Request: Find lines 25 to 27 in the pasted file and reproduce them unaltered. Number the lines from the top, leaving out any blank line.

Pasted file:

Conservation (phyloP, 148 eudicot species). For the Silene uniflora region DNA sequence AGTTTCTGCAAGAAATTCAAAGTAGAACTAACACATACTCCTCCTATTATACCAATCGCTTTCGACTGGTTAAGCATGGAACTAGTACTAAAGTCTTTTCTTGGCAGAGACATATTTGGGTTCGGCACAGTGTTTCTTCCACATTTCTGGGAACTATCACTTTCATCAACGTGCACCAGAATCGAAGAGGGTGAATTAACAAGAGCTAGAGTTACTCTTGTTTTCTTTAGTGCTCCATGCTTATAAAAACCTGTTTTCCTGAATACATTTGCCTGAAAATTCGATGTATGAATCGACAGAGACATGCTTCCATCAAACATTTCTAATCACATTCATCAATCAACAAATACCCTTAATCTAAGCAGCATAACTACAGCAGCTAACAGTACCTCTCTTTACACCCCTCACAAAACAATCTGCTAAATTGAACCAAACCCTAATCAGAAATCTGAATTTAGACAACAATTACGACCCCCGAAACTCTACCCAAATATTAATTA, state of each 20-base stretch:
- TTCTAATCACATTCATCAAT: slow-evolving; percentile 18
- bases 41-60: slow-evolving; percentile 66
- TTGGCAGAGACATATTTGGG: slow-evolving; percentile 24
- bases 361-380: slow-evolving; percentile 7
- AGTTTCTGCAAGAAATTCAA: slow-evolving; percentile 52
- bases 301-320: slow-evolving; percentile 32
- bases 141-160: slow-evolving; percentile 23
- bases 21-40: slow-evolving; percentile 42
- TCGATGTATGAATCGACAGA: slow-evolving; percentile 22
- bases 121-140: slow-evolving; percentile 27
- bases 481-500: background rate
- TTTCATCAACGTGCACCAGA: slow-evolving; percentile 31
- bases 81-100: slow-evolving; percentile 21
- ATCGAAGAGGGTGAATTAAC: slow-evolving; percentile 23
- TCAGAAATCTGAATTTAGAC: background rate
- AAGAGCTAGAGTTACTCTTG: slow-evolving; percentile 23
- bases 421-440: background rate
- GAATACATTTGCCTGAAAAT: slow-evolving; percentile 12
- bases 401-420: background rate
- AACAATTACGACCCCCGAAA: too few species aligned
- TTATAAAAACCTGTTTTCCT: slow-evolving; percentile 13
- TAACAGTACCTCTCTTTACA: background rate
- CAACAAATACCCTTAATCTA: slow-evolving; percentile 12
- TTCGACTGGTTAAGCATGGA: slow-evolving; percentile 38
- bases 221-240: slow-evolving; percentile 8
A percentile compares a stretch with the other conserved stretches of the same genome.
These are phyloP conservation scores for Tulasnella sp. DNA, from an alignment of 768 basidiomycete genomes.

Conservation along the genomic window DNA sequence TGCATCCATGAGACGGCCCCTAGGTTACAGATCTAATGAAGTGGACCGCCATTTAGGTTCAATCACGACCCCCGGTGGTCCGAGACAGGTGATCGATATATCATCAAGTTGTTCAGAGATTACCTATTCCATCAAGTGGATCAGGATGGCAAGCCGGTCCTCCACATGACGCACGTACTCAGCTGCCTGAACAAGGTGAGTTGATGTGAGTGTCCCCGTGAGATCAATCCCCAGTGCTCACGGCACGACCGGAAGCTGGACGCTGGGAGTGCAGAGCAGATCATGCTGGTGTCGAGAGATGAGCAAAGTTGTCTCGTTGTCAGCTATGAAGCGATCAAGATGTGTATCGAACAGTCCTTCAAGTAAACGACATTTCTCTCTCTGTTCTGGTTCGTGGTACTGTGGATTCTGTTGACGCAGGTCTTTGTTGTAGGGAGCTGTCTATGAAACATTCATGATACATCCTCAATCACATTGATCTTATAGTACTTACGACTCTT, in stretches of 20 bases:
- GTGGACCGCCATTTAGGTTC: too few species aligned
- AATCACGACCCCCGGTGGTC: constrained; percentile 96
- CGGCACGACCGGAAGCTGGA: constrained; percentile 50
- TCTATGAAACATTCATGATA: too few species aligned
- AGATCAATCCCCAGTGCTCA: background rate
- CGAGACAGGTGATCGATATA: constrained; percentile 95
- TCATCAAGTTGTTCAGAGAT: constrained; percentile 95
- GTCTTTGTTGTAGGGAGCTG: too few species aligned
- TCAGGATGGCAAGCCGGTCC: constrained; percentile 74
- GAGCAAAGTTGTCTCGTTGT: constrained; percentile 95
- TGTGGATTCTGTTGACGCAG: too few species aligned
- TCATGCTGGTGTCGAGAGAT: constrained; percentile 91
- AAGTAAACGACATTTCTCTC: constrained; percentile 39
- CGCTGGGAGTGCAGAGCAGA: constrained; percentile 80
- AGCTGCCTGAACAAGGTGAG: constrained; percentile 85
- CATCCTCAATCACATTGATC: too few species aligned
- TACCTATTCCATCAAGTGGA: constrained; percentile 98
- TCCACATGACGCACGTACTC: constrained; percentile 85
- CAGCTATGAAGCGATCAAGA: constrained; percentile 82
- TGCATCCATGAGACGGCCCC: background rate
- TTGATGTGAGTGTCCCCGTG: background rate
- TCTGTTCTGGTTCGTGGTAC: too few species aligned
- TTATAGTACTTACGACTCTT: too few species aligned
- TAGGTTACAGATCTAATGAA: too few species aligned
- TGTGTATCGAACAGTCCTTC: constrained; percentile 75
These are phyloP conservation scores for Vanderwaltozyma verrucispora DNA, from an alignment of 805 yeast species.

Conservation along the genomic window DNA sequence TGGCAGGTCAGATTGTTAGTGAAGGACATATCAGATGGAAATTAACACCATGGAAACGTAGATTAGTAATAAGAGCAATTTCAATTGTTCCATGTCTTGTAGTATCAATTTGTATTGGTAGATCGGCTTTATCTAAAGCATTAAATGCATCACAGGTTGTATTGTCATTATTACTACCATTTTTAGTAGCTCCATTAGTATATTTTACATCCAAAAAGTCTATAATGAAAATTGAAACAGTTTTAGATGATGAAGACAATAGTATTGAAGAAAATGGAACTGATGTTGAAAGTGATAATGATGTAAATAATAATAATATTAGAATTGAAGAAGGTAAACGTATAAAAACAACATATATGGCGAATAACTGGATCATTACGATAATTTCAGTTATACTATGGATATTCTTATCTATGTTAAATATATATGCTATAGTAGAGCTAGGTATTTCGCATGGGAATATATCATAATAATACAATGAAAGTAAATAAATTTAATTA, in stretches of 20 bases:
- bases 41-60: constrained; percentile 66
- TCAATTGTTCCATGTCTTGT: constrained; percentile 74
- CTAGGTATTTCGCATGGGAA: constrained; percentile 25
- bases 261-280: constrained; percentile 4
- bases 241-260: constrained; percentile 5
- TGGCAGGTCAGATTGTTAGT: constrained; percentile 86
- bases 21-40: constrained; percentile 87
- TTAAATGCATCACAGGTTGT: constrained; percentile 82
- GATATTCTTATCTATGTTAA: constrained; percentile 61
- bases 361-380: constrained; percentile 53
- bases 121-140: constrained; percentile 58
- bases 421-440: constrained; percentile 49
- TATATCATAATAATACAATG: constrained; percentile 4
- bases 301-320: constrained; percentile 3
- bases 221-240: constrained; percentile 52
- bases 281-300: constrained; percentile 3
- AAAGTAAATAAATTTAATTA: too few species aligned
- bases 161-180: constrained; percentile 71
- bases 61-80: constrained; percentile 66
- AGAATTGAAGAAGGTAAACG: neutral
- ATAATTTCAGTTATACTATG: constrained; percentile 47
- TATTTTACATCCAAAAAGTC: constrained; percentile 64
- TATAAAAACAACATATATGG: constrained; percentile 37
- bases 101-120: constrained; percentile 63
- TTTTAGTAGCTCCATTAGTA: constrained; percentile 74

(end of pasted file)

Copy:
- TTCGACTGGTTAAGCATGGA: slow-evolving; percentile 38
- bases 221-240: slow-evolving; percentile 8
A percentile compares a stretch with the other conserved stretches of the same genome.